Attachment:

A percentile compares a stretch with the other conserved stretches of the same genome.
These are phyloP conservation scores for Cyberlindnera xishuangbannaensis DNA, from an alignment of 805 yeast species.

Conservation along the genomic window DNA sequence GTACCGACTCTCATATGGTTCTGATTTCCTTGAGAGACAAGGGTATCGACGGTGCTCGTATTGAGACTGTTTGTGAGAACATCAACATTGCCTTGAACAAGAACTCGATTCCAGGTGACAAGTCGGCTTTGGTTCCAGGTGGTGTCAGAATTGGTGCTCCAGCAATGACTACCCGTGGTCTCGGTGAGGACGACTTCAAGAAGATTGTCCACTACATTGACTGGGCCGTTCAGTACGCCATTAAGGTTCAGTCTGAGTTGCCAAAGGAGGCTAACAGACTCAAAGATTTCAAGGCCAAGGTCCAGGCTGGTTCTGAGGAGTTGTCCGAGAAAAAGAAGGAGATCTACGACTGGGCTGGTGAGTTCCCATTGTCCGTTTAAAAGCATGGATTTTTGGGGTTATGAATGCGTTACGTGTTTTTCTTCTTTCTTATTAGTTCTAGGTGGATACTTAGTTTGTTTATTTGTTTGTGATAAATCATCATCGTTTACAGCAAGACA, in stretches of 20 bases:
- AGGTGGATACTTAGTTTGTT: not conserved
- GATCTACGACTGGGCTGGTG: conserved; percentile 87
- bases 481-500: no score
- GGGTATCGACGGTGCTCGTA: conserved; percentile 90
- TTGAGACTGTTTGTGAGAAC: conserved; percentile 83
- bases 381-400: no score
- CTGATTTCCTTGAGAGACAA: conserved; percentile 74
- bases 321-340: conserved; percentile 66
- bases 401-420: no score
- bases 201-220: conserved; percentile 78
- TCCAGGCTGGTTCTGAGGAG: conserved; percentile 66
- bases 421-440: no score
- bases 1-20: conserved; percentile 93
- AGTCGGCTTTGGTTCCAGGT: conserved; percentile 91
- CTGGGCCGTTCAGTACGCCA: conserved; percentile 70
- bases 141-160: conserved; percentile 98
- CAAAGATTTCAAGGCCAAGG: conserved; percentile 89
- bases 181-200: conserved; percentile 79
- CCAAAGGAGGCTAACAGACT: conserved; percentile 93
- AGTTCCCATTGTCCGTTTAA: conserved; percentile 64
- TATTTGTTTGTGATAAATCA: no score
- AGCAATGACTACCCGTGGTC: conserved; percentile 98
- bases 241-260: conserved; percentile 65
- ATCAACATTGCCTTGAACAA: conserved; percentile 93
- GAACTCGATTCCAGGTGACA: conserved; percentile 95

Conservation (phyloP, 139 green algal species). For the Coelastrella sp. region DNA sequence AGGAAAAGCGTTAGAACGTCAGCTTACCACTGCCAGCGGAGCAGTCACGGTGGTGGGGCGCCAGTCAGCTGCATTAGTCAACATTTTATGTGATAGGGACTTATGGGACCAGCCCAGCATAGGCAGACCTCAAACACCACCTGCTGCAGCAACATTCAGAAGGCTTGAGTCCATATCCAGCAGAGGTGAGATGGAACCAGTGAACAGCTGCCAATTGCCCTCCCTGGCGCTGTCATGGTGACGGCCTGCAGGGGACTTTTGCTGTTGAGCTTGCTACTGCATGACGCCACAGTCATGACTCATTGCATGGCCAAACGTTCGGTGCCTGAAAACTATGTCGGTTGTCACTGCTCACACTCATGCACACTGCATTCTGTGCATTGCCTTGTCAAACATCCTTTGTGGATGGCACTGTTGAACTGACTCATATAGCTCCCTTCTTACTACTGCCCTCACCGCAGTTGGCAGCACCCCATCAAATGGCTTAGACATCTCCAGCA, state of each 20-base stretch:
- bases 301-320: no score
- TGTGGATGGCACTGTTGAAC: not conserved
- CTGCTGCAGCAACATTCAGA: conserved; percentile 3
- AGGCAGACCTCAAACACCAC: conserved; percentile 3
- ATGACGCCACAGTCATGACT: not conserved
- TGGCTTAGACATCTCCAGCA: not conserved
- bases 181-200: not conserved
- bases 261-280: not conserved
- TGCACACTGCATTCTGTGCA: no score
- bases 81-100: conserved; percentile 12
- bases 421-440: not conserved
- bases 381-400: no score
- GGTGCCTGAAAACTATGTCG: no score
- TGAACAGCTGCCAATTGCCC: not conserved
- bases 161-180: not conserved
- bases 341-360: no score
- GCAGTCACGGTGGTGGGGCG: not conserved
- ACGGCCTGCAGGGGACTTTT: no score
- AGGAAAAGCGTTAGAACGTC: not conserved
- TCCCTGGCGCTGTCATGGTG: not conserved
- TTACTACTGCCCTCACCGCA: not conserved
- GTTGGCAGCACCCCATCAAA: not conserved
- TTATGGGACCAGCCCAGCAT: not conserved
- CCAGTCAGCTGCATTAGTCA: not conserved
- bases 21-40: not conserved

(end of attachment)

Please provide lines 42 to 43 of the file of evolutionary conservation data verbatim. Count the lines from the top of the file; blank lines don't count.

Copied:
- GGTGCCTGAAAACTATGTCG: no score
- TGAACAGCTGCCAATTGCCC: not conserved